American Association for the Study of Liver Diseases

Five Things Physicians and Patients Should Question

Released June 15, 2014

  1. 1

    Don’t perform surveillance esophagogastroduodenoscopy (EGD) in patients with compensated cirrhosis and small varices without red signs treated with non-selective beta blockers for preventing a first variceal bleed.

    In patients with cirrhosis and small varices that have not bled and have no criteria for increased risk of bleeding (Child A, no red signs on varices), beta blockers can be used. In patients with cirrhosis and medium or large varices that have not bled and are not at the highest risk of bleeding (Child A and no red signs), beta blockers are preferred, adjusted to the maximal tolerated dose. In both scenarios, follow-up EGD is not necessary.

  2. 2

    Don’t continue treatment for hepatic encephalopathy indefinitely after an initial episode with an identifiable precipitant.

    In circumstances where the precipitating factors are identified and well-controlled (e.g., recurrent infections, variceal bleeding) or liver function or nutritional status improved, prophylactic therapy may be discontinued.

  3. 3

    Don’t repeat hepatitis C viral load testing outside of antiviral therapy.

    Highly-sensitive quantitative assays of hepatitis C RNA are appropriate at diagnosis and as part of antiviral therapy. Otherwise, the results of virologic testing do not change clinical management or outcomes.

  4. 4

    Don’t perform computed tomography or magnetic resonance imaging routinely to monitor benign focal lesions in the liver unless there is a major change in clinical findings or symptoms.

    Patients with benign focal liver lesions (other than hepatocellular adenoma) who don’t have underlying liver disease and have demonstrated clinical and radiologic stability do not need repeated imaging.

  5. 5

    Don’t routinely transfuse fresh frozen plasma and platelets prior to abdominal paracentesis or endoscopic variceal band ligation.

    Routine tests of coagulation do not reflect bleeding risk in patients with cirrhosis and bleeding complications of these procedures are rare.

These items are provided solely for informational purposes and are not intended as a substitute for consultation with a medical professional. Patients with any specific questions about the items on this list or their individual situation should consult their physician.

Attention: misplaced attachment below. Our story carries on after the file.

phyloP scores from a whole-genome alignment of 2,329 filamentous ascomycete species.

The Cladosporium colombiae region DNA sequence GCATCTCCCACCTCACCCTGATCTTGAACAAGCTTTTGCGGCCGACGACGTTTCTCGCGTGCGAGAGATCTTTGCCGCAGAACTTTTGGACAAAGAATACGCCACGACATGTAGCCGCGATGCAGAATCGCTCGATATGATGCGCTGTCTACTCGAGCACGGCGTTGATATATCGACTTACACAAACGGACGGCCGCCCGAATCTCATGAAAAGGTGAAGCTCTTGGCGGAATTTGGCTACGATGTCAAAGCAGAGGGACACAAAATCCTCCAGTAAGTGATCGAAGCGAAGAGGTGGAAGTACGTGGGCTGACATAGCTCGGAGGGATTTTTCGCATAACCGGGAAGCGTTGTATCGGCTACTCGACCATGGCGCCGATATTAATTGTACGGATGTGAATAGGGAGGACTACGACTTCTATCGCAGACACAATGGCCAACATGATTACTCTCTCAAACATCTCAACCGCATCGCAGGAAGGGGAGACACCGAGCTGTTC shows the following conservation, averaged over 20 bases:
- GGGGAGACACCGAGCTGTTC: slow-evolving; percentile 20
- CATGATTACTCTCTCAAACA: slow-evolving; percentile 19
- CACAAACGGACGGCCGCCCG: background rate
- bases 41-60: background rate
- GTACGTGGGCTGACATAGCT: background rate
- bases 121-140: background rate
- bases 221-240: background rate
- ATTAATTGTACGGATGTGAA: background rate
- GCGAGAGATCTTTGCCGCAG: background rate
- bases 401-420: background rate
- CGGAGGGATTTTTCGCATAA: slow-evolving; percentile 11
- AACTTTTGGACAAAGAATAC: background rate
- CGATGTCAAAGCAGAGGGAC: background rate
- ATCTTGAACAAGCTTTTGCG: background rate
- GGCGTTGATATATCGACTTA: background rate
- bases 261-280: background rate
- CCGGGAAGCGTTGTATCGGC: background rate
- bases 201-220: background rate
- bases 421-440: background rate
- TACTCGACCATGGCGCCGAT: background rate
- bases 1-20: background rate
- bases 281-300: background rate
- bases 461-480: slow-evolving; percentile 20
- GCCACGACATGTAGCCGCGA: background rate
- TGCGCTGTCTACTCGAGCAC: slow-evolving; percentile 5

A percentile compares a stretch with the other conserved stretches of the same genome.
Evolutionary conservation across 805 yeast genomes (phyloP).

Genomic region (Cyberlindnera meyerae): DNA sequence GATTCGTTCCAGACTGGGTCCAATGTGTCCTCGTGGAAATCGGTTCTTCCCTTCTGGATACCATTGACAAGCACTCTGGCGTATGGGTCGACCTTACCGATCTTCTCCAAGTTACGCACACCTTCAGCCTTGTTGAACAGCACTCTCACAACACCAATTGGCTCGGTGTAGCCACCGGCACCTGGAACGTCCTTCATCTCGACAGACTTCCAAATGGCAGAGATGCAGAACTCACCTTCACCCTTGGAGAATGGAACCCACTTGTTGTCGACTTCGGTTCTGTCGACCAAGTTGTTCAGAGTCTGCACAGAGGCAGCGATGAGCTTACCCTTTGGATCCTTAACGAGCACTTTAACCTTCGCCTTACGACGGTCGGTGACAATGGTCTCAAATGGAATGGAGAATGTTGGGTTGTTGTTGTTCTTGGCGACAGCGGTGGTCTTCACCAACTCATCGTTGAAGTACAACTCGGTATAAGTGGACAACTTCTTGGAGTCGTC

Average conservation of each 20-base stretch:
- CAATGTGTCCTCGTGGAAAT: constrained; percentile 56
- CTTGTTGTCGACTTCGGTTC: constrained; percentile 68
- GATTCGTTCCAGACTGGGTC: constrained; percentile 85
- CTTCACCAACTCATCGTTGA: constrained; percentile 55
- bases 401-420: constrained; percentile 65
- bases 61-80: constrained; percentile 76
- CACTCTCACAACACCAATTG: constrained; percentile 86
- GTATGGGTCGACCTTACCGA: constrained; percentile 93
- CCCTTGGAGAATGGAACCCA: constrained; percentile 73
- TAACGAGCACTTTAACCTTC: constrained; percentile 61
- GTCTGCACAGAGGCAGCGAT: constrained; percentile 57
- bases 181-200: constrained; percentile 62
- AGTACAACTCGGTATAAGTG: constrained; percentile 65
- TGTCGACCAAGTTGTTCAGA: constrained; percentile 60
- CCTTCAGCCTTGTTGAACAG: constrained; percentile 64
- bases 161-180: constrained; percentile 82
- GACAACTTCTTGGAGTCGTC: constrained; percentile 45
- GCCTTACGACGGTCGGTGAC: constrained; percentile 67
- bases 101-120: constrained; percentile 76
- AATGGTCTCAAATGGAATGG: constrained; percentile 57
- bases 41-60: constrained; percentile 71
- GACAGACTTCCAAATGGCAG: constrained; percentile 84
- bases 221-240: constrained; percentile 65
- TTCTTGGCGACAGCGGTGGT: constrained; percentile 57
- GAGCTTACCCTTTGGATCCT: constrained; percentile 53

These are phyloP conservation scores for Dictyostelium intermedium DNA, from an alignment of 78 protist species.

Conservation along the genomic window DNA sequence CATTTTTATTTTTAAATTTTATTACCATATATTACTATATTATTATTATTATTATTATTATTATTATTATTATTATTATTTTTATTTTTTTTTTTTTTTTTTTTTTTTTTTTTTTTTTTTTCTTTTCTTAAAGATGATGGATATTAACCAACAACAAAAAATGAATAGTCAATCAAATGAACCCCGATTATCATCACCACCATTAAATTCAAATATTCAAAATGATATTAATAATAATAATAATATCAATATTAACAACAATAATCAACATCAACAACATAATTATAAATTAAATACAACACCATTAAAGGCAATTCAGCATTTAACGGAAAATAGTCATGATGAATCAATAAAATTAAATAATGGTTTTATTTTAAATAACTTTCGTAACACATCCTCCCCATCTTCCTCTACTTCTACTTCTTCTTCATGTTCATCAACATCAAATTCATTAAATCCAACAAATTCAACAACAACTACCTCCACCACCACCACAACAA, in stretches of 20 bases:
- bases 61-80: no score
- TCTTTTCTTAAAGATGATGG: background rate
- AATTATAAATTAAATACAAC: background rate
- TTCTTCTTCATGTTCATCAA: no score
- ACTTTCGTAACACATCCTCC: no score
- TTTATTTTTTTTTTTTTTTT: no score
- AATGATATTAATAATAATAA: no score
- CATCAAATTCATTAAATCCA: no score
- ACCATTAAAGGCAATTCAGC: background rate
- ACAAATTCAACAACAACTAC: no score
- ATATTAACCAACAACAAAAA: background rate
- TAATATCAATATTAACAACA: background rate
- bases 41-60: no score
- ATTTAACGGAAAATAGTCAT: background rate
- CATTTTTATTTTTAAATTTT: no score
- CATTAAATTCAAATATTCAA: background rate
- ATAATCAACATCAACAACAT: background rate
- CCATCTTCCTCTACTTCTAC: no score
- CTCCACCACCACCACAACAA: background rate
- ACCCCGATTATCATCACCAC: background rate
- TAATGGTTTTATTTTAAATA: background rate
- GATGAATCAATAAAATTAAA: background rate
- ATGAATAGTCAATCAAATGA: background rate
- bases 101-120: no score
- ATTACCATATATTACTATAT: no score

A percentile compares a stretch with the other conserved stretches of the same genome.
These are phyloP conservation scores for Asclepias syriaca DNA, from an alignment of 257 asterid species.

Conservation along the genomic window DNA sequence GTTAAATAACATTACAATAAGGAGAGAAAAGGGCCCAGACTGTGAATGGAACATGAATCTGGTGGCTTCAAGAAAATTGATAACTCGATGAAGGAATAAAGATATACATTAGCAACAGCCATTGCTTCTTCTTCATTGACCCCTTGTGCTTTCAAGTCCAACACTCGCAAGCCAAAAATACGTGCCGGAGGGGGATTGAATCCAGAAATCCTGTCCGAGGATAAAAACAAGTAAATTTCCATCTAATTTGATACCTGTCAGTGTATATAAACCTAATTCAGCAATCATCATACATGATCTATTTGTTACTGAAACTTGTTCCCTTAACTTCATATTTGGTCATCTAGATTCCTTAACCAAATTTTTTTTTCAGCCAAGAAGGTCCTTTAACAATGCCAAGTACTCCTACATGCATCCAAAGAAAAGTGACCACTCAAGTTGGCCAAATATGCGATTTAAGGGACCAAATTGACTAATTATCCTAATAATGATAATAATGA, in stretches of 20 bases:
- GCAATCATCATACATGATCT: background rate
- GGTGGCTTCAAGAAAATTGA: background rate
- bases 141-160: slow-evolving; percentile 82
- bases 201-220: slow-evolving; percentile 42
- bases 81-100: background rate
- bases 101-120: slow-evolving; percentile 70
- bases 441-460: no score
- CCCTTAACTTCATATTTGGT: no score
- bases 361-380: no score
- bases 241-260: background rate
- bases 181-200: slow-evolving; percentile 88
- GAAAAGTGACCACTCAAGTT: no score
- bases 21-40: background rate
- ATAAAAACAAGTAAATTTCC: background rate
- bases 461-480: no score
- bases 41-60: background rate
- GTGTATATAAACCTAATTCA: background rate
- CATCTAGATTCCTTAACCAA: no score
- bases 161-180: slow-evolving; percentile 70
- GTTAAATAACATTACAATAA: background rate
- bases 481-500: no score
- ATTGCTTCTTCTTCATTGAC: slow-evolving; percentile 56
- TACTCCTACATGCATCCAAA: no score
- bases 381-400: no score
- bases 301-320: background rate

The American Association for the Study of Liver Diseases (AASLD) is the leading organization of scientists and health care professionals committed to preventing and curing liver disease. AASLD was founded in 1950 by a small group of leading liver specialists to bring together those who had contributed to the field of hepatology.

AASLD has grown to an international society responsible for all aspects of hepatology, and our annual meeting, The Liver Meeting®, has grown in attendance from 12 to more than 9,500 physicians, surgeons, researchers and allied health professionals from around the world.

Hepatology has been recognized as a discipline only in the last few decades, and AASLD played a seminal and unifying role in focusing interest on hepatological problems, as well as the founding of other hepatological societies.

To learn more about the AASLD, visit www.aasld.org.

How This List Was Created

The American Association for the Study of Liver Diseases (AASLD) established a Choosing Wisely® Task Force in December 2013 to develop its list of recommendations. Members of this group were selected from the AASLD Practice Guidelines Committee to broadly represent varying practice settings and subspecialty expertise within the field of hepatology. Hepatologists with methodological experience in evidence-based medicine were also included. The working group solicited recommendations from the entire AASLD membership that should be considered for inclusion in the list of “Five Things Physicians and Patients Should Question”. These recommendations were then rated based upon judgments related to harm, benefit and excess resource utilization. Based on working group voting and literature review, a total of 10 suggestions were identified with subsequent voting by the working group to generate the final Top Five recommendations. These recommendations were submitted and approved by AASLD Governing Board.

AASLD’s disclosure and conflict of interest policy can be found at www.aasld.org.

Sources

  1. Garcia-Tsao G, Sanyal AJ, Grace ND, Carey W; Practice Guidelines Committee of the American Association for the Study of Liver Diseases;Practice Parameters Committee of the American College of Gastroenterology. Prevention and management of gastroesophageal varicesand variceal hemorrhage in cirrhosis. Hepatology. 2007;46(3):922–38.

  2. Amodio P, Bajaj J, Cordoba J, Ferenci P, Mullen K, Weissenborn K, Wong P, Vilstrup H; Practice Guidelines Committee of the American Associationfor the Study of Liver Diseases. Hepatic encephalopathy in chronic liver disease. Hepatology. 2014; [In Press].

  3. Ghany MG, Strader DB, Thomas DL, Seeff LB; American Association for the Study of Liver Diseases. Diagnosis, management,and treatment of hepatitis C: an update. Hepatology. 2009 Apr;49(4):1335–74.

  4. Bioulac-Sage P, Laumonier H, Couchy G, Le Bail B, Sa Cunha A, Rullier A, Laurent C, Blanc JF, Cubel G, Trillaud H, Zucman-Rossi J, Balabaud C, Saric J. Hepatocellular adenoma management and phenotypic classification: the Bordeaux experience. Hepatology. 2009;50(2):481–9.

  5. Runyon BA; AASLD. Introduction to the revised American Association for the Study of Liver Diseases Practice Guideline management of adult patients with ascites due to cirrhosis 2012. Hepatology. 2013 Apr;57(4):1651–3.

    Tripodi A, Mannucci PM. The coagulopathy of chronic liver disease. N Engl J Med. 2011 Jul 14;365(2):147–56.